Avoiding Angry Downward Spirals in Your Romantic Relationships
Does getting angry help you solve your problems with other people? Many people seem to think so, and this belief can also be found in psychological theories about anger. According to this view, the anger that people feel when they are mistreated or frustrated is useful because it motivates them to take action to resolve their problem. For instance, anger might motivate a person to confront other people about their actions, which could get them to change their ways. This process may even happen through nonverbal channels, such as angry facial expressions or gestures. An angry scowl from a parent, spouse, or manager may be all that is needed to lead us to change our behavior.
But there may be a darker, less productive side to anger, and it boils down to the fact that, when people are angry, they aren’t very nice. Angry people often try to lead others to change their behavior by being antagonistic and expressing opposition or hostility. But when angry people treat others in hostile, negative ways, others are not likely to respond in a manner that will placate them. Instead, being targeted by angry people may make them feel that they have been mistreated, leading them to become angry themselves, which may motivate them to also become antagonistic.
Given this, an ironic effect of anger can emerge: angry people may behave in ways that make other people angry, and, as a result, those others may treat angry people in ways that heighten or prolong their anger. Instead of getting others to do what they want or making themselves feel better, their original angry behavior has spawned a spiral of escalating anger.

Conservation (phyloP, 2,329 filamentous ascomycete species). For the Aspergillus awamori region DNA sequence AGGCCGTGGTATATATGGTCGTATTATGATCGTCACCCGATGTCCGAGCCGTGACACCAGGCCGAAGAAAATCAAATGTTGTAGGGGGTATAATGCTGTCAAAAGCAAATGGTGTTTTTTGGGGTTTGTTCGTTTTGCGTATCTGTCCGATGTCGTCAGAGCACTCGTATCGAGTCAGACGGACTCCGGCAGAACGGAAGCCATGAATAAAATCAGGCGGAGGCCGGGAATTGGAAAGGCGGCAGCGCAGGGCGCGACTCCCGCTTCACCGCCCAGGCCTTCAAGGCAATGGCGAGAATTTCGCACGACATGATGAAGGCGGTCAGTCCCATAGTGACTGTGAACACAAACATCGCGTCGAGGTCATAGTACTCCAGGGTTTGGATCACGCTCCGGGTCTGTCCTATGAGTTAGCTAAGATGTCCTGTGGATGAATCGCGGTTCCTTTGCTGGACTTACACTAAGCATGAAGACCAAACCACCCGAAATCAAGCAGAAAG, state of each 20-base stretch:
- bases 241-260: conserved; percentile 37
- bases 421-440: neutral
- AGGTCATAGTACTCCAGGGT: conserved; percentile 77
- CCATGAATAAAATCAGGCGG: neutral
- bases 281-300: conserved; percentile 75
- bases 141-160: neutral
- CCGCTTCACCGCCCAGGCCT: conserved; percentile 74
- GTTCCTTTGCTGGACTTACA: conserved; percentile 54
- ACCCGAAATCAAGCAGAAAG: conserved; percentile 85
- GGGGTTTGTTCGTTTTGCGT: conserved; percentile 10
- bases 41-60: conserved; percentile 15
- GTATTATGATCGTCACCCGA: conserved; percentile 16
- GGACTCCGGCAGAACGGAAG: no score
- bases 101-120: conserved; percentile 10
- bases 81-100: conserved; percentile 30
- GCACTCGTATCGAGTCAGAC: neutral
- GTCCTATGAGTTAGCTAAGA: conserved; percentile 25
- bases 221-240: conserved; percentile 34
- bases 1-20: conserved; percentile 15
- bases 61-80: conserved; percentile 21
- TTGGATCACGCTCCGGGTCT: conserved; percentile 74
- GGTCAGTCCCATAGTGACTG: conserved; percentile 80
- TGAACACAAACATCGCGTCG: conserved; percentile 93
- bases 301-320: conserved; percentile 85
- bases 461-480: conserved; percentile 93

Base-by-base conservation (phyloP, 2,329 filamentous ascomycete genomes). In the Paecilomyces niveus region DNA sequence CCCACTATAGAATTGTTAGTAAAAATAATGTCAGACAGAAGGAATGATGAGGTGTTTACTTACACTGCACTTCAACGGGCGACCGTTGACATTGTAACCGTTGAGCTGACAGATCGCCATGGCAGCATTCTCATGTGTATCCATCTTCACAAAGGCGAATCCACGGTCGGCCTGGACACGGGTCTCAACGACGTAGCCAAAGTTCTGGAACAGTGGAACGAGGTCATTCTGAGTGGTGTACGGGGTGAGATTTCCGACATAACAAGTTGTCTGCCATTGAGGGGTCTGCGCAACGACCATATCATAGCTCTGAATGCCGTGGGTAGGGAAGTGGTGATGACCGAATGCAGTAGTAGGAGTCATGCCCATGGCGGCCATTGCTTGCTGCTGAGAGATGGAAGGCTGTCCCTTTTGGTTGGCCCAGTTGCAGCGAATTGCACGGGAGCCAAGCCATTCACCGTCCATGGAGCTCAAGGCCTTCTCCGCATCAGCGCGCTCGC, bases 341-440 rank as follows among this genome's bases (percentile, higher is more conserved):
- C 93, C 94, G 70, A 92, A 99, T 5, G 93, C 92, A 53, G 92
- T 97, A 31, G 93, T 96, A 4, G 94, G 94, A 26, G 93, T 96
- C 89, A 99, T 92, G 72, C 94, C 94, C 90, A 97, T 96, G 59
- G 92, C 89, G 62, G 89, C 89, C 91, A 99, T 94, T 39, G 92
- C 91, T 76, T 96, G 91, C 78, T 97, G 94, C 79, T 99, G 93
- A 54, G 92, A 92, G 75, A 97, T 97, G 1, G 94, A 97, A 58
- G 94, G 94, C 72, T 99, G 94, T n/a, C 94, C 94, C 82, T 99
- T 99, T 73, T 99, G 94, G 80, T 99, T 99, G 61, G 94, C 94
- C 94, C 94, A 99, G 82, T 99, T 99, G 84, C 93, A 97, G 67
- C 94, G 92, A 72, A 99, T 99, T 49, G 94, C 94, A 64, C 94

My colleagues – Jie Liu at the University of Copenhagen and Angela Neal at the University of South Carolina-Lancaster – and I recently tested these ideas in a study of 96 dating and married couples. We asked both partners in each couple to complete a questionnaire that assessed events in their relationship every evening for one week. This method allowed us to examine day-to-day fluctuations in anger for each partner. Each evening, we also asked them to answer questions about their own and their partner’s destructive behaviors such as criticizing and insulting the partner and behaving in a cold or selfish way, behaviors that decrease relationship quality.
Our results suggested that anger contributed to a vicious cycle. The results are illustrated below, using a hypothetical couple, John and Jane, as an example. On days when John was especially angry with Jane, he acted more destructively toward her, which made Jane feel mistreated and led her to become angry, too. Jane then responded to her own anger by acting more destructively toward John, which led John to feel mistreated and, as a result, made him angry.
Through these reactions, one partner’s anger may spread across partners and persist over time. In other words, angry people may treat their partner in negative ways that elicit anger and negative behaviors from their partner, which, quite naturally, may sustain or even increase the anger that started the process.
We explored whether this cycle of anger depended on the couple’s relationship commitment, the degree to which they desired to maintain their relationship with each other. Highly committed people want to maintain a satisfying relationship, so we thought they might be less likely to get angry when they perceive that they are mistreated and less likely to act destructively when they feel angry. However, we were surprised to discover that the anger cycle I just described happened regardless of feelings of commitment. Caring a lot about your relationship does not appear to be an antidote for destructive anger.